Welcome to the Catalaphyllia genus landing page. In this section, you will find general information about this genus and tips on how to identify it. If you are looking to confirm an observation made with the Coral Finder , use the image browser below to identify a growth form similar to what you saw underwater. Then choose one of the following links for further comparison: meandering, or large expanded polyps.
- 8 species
- Coral Finder p. 6, 26, 27
- COTW – Vol 2 p. 82-83
Predominantly in the central Indo-Pacific.
Catalaphyllia forms free-living colonies (20cm) in turbid, protected areas. The corallites grow in shallow, meandering valleys with separate walls (flabello-meandroid). The skeletal structures are generally hidden by the fleshy, striped, oral disc, ringed by long pink-tipped tentacles. This genus is very distinctive.
The large day-time expanded polyps and thick, smooth septa are characteristic of the Euphyllidae.
(slide show with photos of oral disc/tentacles and when tentacles retracted.)
The Coral Finder lists Catalaphyllia in three key groups with Euphyllia and Heliofungia being candidates for confusion.
Similar genera to meandering Catalaphyllia (Coral Finder p6, 26-27)
The meandering form of Catalaphyllia can be confused with Euphyllia but they are easily separated by the fleshy, oral disc typical of Catalaphyllia. Euphyllia has shorter tentacles and deeper corallite walls.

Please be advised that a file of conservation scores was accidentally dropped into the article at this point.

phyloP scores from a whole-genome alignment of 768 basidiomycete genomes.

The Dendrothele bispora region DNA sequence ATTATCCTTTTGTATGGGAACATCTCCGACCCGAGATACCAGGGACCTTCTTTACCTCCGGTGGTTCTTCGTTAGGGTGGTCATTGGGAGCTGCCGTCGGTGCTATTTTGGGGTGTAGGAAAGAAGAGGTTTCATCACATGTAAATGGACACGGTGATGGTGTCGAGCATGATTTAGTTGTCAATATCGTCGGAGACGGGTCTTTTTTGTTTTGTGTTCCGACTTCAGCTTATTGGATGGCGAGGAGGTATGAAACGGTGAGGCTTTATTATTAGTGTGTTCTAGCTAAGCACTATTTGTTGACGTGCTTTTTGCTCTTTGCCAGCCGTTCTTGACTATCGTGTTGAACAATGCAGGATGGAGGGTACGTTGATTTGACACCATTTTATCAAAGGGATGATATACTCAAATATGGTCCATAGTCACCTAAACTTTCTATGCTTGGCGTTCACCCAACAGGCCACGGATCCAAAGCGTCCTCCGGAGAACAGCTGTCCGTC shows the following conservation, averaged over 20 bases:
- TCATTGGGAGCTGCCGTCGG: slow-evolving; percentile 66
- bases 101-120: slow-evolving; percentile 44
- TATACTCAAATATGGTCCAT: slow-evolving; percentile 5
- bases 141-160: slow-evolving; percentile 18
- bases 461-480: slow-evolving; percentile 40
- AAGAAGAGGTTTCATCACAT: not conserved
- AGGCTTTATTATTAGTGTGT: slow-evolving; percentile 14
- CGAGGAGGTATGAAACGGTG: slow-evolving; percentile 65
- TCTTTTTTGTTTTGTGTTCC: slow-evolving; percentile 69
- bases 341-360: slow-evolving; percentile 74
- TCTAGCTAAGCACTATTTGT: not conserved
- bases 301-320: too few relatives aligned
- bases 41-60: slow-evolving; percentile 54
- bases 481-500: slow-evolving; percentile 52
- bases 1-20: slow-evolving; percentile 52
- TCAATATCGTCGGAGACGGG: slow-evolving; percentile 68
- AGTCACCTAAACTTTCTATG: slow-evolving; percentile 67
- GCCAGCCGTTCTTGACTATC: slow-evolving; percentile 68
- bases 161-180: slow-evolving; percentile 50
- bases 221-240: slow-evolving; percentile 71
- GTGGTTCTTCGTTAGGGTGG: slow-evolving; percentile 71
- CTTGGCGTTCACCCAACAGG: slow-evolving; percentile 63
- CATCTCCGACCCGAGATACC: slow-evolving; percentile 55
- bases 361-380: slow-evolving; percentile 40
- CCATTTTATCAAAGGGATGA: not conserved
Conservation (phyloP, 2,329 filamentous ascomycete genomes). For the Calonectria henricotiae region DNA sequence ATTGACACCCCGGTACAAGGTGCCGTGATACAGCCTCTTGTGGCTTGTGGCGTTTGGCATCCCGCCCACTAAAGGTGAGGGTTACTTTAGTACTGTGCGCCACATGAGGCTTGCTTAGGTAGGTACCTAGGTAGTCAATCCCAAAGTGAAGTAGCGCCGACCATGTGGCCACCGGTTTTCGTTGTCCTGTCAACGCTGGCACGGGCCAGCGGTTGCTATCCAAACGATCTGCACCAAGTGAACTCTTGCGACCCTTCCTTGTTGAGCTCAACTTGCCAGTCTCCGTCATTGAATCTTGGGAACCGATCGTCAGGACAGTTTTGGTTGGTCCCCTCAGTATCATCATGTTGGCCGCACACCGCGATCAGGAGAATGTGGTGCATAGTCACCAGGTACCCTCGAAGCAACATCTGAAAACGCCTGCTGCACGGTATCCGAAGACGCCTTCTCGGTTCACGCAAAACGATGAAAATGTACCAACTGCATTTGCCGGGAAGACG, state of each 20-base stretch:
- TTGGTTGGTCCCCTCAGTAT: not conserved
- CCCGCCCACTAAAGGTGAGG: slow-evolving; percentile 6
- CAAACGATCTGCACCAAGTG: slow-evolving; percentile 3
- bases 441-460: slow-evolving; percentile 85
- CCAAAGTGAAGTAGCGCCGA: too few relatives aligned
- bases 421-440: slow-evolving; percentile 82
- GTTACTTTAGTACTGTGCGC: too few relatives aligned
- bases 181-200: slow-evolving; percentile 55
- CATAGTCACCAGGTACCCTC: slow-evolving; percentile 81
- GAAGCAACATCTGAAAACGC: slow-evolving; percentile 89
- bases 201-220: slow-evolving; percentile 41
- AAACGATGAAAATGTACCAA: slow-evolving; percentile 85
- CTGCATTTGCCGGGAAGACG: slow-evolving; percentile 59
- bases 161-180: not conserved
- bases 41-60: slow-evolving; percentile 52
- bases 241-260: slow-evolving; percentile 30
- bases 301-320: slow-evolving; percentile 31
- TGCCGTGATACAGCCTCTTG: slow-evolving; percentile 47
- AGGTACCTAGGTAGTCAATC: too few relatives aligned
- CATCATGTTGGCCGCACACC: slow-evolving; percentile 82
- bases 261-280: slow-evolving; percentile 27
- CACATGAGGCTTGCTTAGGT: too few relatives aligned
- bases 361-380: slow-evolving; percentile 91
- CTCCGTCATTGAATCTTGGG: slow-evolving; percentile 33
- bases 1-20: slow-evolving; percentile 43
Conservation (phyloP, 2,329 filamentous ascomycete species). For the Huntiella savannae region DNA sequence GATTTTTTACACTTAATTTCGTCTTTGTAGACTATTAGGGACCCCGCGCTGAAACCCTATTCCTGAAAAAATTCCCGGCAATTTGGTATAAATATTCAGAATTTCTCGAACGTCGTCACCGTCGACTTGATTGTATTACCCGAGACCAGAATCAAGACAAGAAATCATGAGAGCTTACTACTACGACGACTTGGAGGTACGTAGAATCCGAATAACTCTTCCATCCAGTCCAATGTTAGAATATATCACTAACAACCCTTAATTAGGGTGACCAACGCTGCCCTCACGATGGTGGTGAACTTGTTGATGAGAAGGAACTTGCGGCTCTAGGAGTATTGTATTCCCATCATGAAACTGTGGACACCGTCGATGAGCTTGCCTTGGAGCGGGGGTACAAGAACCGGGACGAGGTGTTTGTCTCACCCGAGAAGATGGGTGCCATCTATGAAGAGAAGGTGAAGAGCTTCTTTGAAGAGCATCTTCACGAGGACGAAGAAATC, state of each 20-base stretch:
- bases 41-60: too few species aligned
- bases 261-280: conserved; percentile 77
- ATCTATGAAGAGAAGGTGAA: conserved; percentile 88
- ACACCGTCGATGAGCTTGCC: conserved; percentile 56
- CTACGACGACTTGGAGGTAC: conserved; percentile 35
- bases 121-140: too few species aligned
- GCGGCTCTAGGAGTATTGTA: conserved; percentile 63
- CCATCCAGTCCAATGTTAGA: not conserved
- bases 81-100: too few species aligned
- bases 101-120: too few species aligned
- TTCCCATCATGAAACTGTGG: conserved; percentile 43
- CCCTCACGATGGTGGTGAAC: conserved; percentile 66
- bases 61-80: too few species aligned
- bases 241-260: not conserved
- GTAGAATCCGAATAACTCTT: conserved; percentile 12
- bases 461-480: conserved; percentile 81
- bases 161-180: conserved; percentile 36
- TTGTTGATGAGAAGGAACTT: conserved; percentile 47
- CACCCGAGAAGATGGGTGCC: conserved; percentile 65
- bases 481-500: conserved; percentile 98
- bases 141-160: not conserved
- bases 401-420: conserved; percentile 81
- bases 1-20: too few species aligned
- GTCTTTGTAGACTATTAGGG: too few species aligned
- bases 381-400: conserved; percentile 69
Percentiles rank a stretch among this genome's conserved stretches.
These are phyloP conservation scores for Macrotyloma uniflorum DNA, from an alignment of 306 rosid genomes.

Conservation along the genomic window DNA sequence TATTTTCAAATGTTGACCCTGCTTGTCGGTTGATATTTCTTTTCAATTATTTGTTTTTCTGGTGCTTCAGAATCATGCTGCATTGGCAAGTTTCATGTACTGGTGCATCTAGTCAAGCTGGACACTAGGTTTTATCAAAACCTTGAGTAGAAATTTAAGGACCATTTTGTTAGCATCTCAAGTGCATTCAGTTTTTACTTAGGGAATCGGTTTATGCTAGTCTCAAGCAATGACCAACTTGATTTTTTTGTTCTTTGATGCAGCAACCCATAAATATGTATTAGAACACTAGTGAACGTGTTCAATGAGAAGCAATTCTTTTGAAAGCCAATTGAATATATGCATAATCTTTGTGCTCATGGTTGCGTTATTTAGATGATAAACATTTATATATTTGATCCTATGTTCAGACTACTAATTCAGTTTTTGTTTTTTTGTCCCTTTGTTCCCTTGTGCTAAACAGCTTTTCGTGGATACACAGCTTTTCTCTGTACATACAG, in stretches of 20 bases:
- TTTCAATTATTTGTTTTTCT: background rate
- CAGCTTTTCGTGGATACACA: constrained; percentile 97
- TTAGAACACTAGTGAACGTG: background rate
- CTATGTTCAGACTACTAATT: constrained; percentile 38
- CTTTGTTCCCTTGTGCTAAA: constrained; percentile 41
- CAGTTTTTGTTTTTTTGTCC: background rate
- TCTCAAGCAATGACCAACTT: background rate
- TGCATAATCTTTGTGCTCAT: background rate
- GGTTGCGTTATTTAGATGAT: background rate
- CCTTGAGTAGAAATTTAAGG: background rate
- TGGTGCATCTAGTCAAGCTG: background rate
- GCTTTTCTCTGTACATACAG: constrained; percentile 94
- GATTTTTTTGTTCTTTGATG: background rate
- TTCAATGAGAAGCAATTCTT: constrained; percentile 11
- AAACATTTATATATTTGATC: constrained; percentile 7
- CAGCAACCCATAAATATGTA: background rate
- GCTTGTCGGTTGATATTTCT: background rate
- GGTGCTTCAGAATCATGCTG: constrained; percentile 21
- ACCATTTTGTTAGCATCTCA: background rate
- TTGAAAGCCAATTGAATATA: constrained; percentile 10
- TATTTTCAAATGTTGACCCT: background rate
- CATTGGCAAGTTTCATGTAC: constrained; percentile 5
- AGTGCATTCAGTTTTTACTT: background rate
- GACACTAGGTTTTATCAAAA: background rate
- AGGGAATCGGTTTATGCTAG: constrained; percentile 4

Similar genus: Euphyllia
Catalaphyllia can be confused with Heliofungia due to the similar anemone-like tentacles, but they may be differentiated by examining the skeletal structures. Catalaphyllia colonies form meandering valleys, whereas Heliofungia forms a typical Fungiidae skeleton with regular, thin septa running from the centre to the edges of the colony.
Similar genus: Heliofungia
- Euphyllidae family page
Suggested Reading – Identification Tools
- Veron, J. E. N. (1985). Corals of Australia and the Indo-Pacific. Sydney: Angus and Robertson.
- Veron, J. E. N. (2000). Corals of the World. Melbourne: Australian Institute of Marine Science.
- Veron, J. E. N., & Pichon, M. (1980). Scleractinia of Eastern Australia. Part 3, Families Agaraciidae, Siderastreidae, Fungiidae, Oculinidae, Merulinidae, Mussidae, Pectiniidae, Carophylliidae, Dendrophylliidae. Australian Institute of Marine Science Monograph Series, IV, 471.
- Wells, J. W. (1971). Notes of Indo-Pacific scleractinian corals. Part 7: Catalaphyllia, a new genus of reef corals. Pacific Science, 25, 368-371.